Thursday, February 25, 2010

Households and the Mother of Invention, Part 4: Going Dark

Jason and I are big fans of the show 24.  We DVR it and watch it together on the weekends when he’s home.  One of the past shows had Renee Walker (woohoo!) under deep cover in a Russian Mob Syndicate (no worries – no real spoilers coming if you’re behind on your episodes - make that waaay behind, which coincidentally, we are) and communicating with Jack Bauer using an ear com.  One dramatic moment had Renee suddenly advise Jack Bauer she was “going dark” just before she took out her ear piece and dropped it down a sink drain.  She was no longer “plugged in.”  She could neither hear nor talk to Jack.

Aside from the whole Russian Mob thing, and the perilously fragile thread of life-and-death communication with Jack Bauer, the “going dark” feat felt strangely familiar to me.

Life in Klamath Falls - or I should say our week of life in Klamath Falls - is very simple.  And I like that.  Most of the time.  The apartment is quite Spartan (um, have I mentioned this?); toys are only the favorites brought down by the Great Week in Klamath Falls Migration, meals are all planned and ready to go, no laundry to be done except the absolutely necessary.
We also have no television or internet.  Our Week of Life in Klamath Falls can feel very much like we’ve just Gone Dark.

There are definite pros and cons to Going Dark (i.e., having no television or internet).  The biggest pro is a lovely peace from information over-stimulation.  I love my shows and my sites and online friends, but there’s something to be said for quiet days listening to my daughter play and reading books with her, making simple meals, and reading or writing.  It’s sort of like a spa visit for the soul.  Sometimes I can let myself get so frenzied with checking email, sending email, checking blogs, writing blogs, checking Facebook – it’s nice to have time where I just can’t.  Can’t do any of it.  Now don’t get me wrong – email, blogs, Facebook, it’s all my choice and I very much enjoy being part of it.  I CAN always say no.  But there is a certain freedom in having the choice made for me: no logging on, no tuning in.

The biggest con to Going Dark is pretty much just that; having no tv or internet.  Now, we do have a DVR at home in Albany (allow me to say: a DVR is SUCH a must, especially for a family – but that’s another blog for another time) so we don’t miss our important shows; we just watch them later.  But Siennalee does miss being able to watch her regular programs during her daily routine.  Little Bear.  Little Einsteins.  Those are the two big ones.  We get around this by bringing DVDs (we do have a tv and DVD player – we’re not totally in the Stone Age, okay?) and having some “tv” time during the day.  Siennalee’s a great independent player, but sometimes it’s nice to veg a little.  We all need that occasionally.  I try to get new DVDs at the library, but this last time I ended up buying a couple: The Muppets Take Manhattan and Little Bear’s Movie.  They have both turned out to be excellent choices.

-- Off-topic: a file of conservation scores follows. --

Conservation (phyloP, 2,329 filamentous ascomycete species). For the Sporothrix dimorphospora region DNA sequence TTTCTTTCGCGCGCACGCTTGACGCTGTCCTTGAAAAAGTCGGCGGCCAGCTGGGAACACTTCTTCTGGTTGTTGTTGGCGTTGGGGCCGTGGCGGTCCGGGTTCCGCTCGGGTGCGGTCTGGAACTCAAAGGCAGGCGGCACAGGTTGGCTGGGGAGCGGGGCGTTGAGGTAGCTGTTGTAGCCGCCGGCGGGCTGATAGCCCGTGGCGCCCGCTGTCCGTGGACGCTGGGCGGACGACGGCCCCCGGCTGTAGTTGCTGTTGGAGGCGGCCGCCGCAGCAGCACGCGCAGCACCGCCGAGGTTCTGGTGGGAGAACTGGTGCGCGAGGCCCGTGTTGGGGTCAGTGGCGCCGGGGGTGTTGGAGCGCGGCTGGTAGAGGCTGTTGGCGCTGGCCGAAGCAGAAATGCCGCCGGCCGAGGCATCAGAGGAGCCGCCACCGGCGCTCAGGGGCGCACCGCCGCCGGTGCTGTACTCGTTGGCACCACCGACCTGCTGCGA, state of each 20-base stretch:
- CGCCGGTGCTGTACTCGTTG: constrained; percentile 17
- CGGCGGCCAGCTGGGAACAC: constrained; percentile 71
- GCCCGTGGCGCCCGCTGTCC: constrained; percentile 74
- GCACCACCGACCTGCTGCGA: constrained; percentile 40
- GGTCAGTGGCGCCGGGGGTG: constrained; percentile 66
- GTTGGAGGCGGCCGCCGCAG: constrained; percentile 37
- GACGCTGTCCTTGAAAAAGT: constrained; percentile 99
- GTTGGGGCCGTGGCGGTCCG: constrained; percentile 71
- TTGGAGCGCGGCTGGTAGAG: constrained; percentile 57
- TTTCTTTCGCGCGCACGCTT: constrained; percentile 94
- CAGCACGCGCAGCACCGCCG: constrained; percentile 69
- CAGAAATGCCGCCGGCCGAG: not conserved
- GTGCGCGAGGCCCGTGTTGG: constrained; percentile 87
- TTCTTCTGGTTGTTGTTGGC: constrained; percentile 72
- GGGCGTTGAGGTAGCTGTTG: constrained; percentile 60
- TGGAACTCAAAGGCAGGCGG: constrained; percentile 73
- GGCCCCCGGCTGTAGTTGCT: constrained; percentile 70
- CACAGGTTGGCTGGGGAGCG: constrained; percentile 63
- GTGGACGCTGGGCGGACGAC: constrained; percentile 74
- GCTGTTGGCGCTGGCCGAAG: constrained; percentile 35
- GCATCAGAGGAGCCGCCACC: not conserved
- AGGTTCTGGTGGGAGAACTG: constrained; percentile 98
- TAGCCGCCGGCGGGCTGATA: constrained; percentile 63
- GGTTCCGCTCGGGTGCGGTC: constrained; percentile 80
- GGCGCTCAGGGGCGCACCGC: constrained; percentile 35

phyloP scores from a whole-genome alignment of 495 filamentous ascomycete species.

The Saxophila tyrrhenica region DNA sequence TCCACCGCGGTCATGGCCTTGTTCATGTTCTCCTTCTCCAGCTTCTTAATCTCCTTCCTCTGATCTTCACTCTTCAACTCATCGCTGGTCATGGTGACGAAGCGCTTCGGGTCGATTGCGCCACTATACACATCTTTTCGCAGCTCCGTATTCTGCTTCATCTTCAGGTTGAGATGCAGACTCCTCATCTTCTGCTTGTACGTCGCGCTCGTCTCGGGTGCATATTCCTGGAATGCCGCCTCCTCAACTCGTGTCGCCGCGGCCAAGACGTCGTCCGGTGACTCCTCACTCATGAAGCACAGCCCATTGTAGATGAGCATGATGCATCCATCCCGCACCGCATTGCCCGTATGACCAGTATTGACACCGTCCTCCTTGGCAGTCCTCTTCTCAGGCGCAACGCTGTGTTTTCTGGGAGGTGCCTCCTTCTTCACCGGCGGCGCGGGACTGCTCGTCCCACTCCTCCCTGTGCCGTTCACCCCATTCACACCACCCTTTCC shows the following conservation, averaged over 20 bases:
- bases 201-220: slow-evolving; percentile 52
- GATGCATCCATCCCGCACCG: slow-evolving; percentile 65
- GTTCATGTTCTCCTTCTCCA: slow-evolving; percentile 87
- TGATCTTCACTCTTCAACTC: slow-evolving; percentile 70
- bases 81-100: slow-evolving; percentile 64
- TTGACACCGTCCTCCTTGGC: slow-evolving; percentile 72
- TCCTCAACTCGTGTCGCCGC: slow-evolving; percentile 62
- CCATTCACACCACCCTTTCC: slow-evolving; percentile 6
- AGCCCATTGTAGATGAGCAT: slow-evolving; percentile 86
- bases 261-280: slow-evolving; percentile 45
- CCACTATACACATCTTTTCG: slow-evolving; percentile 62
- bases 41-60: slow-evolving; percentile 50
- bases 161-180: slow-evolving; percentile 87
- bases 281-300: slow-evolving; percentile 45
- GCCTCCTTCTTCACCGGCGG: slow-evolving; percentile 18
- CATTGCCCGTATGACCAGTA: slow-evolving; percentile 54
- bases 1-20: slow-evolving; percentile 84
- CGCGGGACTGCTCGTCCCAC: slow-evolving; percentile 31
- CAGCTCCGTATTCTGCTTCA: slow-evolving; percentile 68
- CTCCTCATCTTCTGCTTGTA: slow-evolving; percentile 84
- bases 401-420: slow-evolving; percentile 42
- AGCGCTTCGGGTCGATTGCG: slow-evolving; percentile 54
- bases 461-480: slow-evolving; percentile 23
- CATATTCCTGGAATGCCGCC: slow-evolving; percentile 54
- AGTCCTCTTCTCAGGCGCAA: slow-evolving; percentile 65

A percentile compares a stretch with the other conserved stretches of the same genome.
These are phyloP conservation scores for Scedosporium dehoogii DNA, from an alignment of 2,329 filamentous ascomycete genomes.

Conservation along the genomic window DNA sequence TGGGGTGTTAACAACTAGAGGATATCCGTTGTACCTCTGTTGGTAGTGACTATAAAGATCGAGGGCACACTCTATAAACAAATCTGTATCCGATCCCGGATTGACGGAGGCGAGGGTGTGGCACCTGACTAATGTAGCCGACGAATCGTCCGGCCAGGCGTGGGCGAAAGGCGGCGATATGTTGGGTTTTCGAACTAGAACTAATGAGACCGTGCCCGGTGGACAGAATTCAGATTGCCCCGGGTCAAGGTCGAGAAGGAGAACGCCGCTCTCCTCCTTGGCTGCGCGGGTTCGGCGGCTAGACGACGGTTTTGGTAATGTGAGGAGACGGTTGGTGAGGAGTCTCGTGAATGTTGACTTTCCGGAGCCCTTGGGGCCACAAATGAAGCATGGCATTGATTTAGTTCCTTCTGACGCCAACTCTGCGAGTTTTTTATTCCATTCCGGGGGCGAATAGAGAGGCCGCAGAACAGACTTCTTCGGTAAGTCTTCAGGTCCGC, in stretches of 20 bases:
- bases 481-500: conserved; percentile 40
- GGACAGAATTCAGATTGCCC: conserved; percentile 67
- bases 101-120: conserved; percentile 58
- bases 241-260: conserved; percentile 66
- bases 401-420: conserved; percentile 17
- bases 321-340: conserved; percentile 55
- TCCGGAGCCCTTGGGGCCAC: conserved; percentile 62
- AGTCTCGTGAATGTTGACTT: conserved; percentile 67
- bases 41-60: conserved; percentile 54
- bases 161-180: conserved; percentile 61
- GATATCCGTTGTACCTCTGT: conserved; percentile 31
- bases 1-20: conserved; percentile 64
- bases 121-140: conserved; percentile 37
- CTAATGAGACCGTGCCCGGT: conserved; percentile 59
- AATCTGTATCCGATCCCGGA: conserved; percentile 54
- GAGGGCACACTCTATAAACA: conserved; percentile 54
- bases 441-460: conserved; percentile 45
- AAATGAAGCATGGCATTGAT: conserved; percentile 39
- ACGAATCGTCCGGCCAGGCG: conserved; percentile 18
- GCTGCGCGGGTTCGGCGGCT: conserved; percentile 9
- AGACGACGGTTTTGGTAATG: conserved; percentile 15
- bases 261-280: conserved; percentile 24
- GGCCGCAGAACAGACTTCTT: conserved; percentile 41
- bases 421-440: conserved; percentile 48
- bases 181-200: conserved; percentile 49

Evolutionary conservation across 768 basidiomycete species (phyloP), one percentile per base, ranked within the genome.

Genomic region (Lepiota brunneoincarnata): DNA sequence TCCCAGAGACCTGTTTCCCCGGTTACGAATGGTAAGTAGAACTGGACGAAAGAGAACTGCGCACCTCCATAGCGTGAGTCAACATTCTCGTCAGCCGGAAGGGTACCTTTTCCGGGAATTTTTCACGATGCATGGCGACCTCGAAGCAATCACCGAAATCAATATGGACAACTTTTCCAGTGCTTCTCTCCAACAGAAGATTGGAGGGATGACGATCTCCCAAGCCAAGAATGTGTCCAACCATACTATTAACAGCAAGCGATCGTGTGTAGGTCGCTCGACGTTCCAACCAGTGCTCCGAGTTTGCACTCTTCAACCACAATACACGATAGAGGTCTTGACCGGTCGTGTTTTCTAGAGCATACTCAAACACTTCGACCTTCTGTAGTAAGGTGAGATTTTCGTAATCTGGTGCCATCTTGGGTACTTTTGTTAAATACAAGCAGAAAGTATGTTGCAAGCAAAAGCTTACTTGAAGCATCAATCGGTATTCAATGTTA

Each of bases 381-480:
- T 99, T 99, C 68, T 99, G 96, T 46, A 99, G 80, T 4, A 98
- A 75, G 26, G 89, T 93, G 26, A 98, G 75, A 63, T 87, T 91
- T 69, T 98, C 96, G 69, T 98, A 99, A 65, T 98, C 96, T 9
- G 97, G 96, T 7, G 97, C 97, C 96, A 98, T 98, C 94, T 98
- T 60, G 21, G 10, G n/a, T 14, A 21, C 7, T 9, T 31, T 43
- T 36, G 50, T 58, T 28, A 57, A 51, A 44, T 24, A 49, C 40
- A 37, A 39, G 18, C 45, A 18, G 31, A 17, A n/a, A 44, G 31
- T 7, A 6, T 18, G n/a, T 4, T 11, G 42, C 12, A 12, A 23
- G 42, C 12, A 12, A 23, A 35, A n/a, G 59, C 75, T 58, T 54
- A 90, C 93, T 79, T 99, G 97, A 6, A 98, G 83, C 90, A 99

The most frequent con to Going Dark appears when I’ve finished whatever book I’m reading or I’ve hit a stall in my writing.  Sometimes I just want to log on and see what everybody’s doing.  Sometimes I’d like to know if there’s snow or ice in the forecast.  The worst con to no internet is when my sis-in-law Anne needs me to design and send something ASAP for her photography business.  We can *get to* internet, but it’s sticky.  McDonald’s is one of the smart-and-super-cool businesses which paired up with our internet service and offers wireless internet access away from home at no extra charge (yay Mickey D’s!).  We’re pretty lucky to have a McDonald’s about a quarter mile from us, up the sloping hill upon which sits Oregon Institute of Technology, one of K Fall’s claims to fame.  Load up the computer (hopefully with full battery), get in the car, drive up the hill, park in the McD’s parking lot, log on… wait… still logging on… wait a little more… check the local radio stations… still logging on… consider calling your mom or sis-in-law… still logging on… pick up the phone to dial your mom or sis-in-law – and you’re online.  Just like that.  I tell you, I am pretty darn grateful these days to be able to just sit at my kitchen table in my Albany home, open the laptop, and TAH-DAH!  Internet!  Just like that.  Wow.  No driving to McDonald’s, no logging on… just internet.  Amazing.

When we get back home to Albany, it sure is nice to be able to switch to a different program, maybe switch back again, run through my DVR’d show list, or get online without visiting the golden arches.  But overall, the week of life in Klamath Falls mostly finds me reveling in the peace and simpler pastimes.  There’s definitely an upside to Going Dark.


Sarah and the Gentlemen said...

Now I know. When I wonder where Jessica is... I can just answer myself. (Yes, I may ask myself questions aloud.) "She's gone to the *gasp* Dark Side."

Autumn Terrill said...

I like how when you write you are able to make everything sound like a grand adventure! I bet your daughter really benefits from that, even if she doesn't know yet to appreciate it!
In a way it reminds me of the freckled little Anne in your fave quote. Everything in life has 'scope for the imagination'...just some things more than others! ;)
(I am reading that book to my daughter right now.)
Blessings to you and your family.